In contrast, control at sea, even when strategically defensive, is operationally offensive[vi] – denying an enemy a position at sea requires finding and stopping him. But sustaining such an effort is difficult. The sea is porous. Ships and aircraft can only see so far, and unauthorized traffic can usually penetrate a broad sea frontier – this is how the USS Hornet approached Japan close enough to launch the Doolittle Raid. Surveillance coverage and response forces cast over a wide sea area will inevitably have holes in space and time. Even minefields can be penetrated by shrewd (and lucky) navigators. Solid lines possible on land do not exist in the water.
As a result of the difficulty of controlling sea area, maritime forces must focus on geographic chokepoints more than land forces do. Narrow passages ashore do exist in military history, such as the Fulda Gap or Thermopylae, but alternatives can often be found by enterprising planners and leaders such as Hannibal. At sea, alternate routes either do not exist or are lengthy enough to be useless. The Strait of Hormuz, for example, has no substitute. The Suez Canal can be avoided by sailing around Africa, but Russia’s Baltic Fleet was slaughtered at Tsushima after months of hard travel when it did so. By controlling choke points, maritime forces can take de facto control of the wider area beyond, while conveniently massing their own forces in a location where the enemy must pass.
Factors discussed above impact how objectives for military operations are identified. Vego notes that “in land warfare, an operational objective might be a large city or industrial basin,” while “in war at sea, the operational objective is usually… control of a certain sea or ocean area,” destruction of a fleet, or control of maritime trade.[vii] This goes to the notion that certain sites on land have intrinsic value to humans, whereas the sea is but a highway. In fact, the nature of sea control is less ownership than “‘making it secure’ for everyone but the enemies of the system,” according to Till – keep the “road” open and traffic flowing.[viii] Destroying enemy fleets (or degrading their ability to influence the maritime space from ashore) allows one’s own control of a sea area, which permits the enforcement of one’s own maritime trade policies, which permits economic ends to be met.
This hints at the role of lines of communication, their value as a military objective, and characteristics at sea and on land. As previously noted, the sea is a natural highway, the key component of communication. Such movement at sea can be disrupted but never truly stopped, and such disruption requires constant aggressive pressure, such as a minefield or submarine patrols. In contrast, the land offers innumerable barriers to communication, which are bridged – often literally – by human effort. Roads, built at great cost, offer speedy transport but only along a single narrow passage. Thus, a single, targeted strike on an enemy’s bridge or railroad can sever an entire land communication route. Keeping the road open in the face of such targeted strikes represents an ongoing effort. This disparity in effort for closing or keeping open routes will guide the selection of objectives for both sides in either environment.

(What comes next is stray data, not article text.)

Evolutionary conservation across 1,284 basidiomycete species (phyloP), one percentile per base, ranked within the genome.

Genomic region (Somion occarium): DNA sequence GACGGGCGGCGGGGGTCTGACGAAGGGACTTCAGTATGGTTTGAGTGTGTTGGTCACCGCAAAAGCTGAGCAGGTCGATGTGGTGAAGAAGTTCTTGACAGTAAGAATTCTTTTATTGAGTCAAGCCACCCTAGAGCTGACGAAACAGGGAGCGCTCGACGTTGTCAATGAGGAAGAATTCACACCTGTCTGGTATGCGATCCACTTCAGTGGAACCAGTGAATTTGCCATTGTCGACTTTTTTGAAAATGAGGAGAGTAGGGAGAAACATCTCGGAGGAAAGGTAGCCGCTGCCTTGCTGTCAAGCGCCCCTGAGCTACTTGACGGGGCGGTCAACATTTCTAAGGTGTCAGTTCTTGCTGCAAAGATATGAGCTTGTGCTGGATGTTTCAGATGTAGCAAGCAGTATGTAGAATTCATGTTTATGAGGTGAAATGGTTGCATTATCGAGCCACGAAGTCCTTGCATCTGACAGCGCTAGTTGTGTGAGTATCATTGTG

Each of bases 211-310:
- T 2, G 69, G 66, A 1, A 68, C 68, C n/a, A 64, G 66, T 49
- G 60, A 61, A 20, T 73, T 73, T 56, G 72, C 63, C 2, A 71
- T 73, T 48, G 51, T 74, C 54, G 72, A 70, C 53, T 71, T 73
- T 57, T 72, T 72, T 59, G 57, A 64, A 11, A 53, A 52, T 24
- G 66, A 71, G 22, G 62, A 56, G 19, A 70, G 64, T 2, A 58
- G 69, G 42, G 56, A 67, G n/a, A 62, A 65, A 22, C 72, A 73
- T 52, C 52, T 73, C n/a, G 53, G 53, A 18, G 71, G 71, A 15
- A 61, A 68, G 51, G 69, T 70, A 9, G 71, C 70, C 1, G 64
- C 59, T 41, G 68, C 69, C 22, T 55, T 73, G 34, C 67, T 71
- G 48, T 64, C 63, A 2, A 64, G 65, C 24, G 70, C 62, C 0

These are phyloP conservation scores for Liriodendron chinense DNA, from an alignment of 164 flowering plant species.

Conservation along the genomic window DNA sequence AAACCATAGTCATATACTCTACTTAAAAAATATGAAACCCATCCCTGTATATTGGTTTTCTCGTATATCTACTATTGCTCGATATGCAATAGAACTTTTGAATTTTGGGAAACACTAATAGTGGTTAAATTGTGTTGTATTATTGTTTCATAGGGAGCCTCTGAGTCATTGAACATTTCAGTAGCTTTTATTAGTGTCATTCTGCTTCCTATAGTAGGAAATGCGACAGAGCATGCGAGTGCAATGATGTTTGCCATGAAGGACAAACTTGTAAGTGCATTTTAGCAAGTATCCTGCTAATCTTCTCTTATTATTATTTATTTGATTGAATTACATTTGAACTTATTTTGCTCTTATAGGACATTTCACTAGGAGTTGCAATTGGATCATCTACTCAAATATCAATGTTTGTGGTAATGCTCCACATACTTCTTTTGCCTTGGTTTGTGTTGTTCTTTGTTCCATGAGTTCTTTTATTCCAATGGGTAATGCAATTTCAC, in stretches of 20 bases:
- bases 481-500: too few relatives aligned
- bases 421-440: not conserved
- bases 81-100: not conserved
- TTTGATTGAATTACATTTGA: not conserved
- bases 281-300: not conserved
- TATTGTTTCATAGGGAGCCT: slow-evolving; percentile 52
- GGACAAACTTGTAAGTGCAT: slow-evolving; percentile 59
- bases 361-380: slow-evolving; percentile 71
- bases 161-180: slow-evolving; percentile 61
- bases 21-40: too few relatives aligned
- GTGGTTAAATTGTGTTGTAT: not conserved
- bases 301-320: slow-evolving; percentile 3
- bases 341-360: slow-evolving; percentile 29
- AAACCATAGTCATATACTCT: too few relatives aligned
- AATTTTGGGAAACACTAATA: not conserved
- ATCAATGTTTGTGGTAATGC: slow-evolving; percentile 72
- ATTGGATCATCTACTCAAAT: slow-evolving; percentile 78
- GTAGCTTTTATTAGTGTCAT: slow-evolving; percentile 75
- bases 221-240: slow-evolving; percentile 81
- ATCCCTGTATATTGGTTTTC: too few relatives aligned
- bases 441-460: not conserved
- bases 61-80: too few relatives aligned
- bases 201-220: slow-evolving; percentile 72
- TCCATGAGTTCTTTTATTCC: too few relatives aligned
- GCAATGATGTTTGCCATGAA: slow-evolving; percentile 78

The nature of land and maritime forces themselves also affects their own status as military objectives. Destruction of a land force may be an operational objective, but its defeat may not affect the disposition of other more distant forces or the ability of a country to continue a war. For example, the British Expeditionary Force was defeated in 1940, but, nevertheless, Germany could not defeat the United Kingdom. The destruction of an enemy fleet, however, will be immediately consequential. The elimination of such highly mobile enemy assets opens vast areas to one’s own exploitation. Commerce can be raided and beaches invaded, and the fleet-less state can no longer project its own power. For this reason, only Admiral Jellicoe, not Field Marshal Haig, could lose the Great War for Britain in a day.
Fluid and solid environments – the sea and the land – naturally call for different tools and procedures merely to survive, much less conduct military operations. The factors of space, time and force produce radically different effects relative to military forces’ mobility and ability to control their surroundings. The capable commander will understand how to use both.
[i] Alfred Thayer Mahan, The Influence of Sea Power upon History, 1660-1783 (1890, repr., Project Gutenberg, 2007), chap. 1, http://www.gutenberg.org/files/13529/13529-h/13529-h.htm.
[ii] Milan Vego, Joint Operational Warfare, Theory and Practice, (Newport, RI: Naval War College, 2009), II-8.
[iii] Milan Vego, Introduction to Naval Warfare (Newport, RI: Naval War College, January 2011), 1.
[iv] Ibid., 4.
[v] Constitution of the United States of America, art. 1, sec. 8, accessed 5 November 2016, http://www.archives.gov/founding-docs/constitution-transcript.
[vi] Milan Vego, Introduction to Naval Warfare (Newport, RI: Naval War College, January 2011), 18
[vii] Milan Vego, Joint Operational Warfare, Theory and Practice, (Newport, RI: Naval War College, 2009), II-5.
[viii] Geoffrey Till, Seapower: A Guide to the Twenty-First Century, 2nd ed. (London and New York: Routledge, 2009), 8.